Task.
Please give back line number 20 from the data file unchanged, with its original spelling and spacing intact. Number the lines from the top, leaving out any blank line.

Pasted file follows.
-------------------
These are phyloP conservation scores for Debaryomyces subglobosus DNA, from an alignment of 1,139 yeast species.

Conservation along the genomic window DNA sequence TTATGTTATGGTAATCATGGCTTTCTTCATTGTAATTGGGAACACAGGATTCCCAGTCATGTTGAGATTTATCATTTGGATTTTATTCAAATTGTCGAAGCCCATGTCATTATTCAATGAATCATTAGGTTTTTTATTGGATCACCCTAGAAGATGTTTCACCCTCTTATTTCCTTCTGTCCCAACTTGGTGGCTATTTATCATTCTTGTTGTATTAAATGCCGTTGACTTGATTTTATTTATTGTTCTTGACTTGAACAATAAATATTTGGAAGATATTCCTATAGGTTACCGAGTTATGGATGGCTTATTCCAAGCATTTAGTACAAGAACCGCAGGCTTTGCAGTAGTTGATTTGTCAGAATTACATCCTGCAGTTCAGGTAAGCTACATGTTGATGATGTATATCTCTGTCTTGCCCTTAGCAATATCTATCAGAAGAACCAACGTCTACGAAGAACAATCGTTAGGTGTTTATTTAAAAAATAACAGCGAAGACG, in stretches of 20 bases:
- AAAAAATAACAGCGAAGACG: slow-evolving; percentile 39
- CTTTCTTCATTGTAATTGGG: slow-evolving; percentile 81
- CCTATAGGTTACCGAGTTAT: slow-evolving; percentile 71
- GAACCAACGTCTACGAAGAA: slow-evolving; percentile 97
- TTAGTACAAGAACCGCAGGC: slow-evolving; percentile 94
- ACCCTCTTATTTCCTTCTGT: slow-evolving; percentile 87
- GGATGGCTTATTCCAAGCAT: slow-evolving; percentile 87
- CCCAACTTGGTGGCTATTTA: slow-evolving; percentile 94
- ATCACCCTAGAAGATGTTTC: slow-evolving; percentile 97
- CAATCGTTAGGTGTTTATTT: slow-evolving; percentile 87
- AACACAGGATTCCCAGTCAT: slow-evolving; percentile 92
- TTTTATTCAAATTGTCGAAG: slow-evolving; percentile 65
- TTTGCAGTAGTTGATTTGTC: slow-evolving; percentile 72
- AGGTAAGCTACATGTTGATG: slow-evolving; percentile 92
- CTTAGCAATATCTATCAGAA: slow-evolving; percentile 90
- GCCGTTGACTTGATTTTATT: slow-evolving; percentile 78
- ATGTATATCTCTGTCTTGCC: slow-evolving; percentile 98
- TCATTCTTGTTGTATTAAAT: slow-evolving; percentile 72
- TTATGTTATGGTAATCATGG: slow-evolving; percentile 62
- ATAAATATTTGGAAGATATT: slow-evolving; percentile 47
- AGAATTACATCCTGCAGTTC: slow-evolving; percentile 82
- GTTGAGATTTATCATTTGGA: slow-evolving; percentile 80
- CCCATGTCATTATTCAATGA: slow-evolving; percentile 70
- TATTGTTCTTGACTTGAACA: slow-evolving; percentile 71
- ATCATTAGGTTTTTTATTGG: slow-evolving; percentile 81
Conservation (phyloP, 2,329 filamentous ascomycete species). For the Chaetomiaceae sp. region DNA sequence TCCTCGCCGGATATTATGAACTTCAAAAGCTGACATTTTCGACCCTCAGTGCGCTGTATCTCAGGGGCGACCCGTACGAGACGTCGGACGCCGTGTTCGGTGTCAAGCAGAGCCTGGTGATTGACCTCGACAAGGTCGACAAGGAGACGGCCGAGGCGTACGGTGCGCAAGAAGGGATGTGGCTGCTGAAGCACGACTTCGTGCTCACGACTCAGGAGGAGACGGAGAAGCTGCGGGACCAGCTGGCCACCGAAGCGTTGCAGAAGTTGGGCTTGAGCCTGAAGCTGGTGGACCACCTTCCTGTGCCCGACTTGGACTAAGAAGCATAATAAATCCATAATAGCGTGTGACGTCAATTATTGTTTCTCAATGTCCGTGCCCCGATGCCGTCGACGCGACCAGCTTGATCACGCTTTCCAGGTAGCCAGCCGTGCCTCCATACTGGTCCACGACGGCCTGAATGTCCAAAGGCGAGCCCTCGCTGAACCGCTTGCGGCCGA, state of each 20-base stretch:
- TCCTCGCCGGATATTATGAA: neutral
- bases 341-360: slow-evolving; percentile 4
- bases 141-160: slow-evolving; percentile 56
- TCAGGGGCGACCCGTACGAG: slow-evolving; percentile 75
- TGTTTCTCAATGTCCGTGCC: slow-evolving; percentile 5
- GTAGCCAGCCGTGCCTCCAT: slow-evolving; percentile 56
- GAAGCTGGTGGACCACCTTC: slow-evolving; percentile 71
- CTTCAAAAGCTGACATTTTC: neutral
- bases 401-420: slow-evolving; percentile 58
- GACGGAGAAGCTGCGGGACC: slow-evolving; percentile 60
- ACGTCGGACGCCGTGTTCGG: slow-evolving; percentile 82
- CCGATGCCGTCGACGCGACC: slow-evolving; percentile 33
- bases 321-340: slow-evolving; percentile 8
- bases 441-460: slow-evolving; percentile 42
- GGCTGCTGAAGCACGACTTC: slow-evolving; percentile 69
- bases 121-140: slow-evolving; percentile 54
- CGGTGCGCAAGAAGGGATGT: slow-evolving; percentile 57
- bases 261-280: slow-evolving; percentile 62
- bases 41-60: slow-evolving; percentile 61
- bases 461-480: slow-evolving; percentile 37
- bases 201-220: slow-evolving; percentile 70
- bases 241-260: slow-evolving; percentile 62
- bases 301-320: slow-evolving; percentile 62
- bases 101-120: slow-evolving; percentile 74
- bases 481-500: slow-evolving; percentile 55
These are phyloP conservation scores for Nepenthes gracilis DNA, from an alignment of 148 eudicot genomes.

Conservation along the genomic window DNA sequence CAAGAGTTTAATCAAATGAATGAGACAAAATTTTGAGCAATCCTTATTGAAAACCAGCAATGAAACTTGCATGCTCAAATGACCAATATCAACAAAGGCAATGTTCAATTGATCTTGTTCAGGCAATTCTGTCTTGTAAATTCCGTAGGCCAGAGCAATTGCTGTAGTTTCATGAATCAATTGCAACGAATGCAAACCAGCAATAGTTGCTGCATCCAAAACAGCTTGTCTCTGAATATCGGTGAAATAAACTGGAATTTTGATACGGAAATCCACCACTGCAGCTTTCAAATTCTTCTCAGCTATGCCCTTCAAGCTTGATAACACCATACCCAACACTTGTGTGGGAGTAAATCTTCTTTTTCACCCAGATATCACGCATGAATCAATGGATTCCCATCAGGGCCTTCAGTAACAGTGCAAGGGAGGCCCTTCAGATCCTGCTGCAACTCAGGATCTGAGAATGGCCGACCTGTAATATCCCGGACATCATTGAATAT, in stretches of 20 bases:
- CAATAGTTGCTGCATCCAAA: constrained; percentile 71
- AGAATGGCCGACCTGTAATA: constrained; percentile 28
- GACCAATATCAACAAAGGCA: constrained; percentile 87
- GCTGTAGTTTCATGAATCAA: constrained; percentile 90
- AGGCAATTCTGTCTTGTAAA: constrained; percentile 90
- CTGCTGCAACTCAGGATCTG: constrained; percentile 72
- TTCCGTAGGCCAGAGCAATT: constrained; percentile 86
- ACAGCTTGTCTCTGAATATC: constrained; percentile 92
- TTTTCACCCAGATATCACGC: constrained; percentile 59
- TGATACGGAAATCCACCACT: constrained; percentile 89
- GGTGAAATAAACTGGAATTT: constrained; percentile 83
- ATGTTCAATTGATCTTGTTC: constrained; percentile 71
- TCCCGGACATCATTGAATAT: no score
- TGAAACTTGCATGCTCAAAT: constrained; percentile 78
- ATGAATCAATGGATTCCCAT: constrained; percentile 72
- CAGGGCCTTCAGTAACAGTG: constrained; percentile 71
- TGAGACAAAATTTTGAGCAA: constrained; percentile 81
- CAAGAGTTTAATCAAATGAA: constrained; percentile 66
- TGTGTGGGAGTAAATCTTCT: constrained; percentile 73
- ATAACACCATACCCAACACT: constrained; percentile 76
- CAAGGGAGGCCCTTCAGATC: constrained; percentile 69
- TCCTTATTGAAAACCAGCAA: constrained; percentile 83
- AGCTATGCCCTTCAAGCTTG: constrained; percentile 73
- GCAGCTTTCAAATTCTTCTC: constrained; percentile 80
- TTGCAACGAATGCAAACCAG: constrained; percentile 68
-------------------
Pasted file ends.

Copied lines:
- TCATTCTTGTTGTATTAAAT: slow-evolving; percentile 72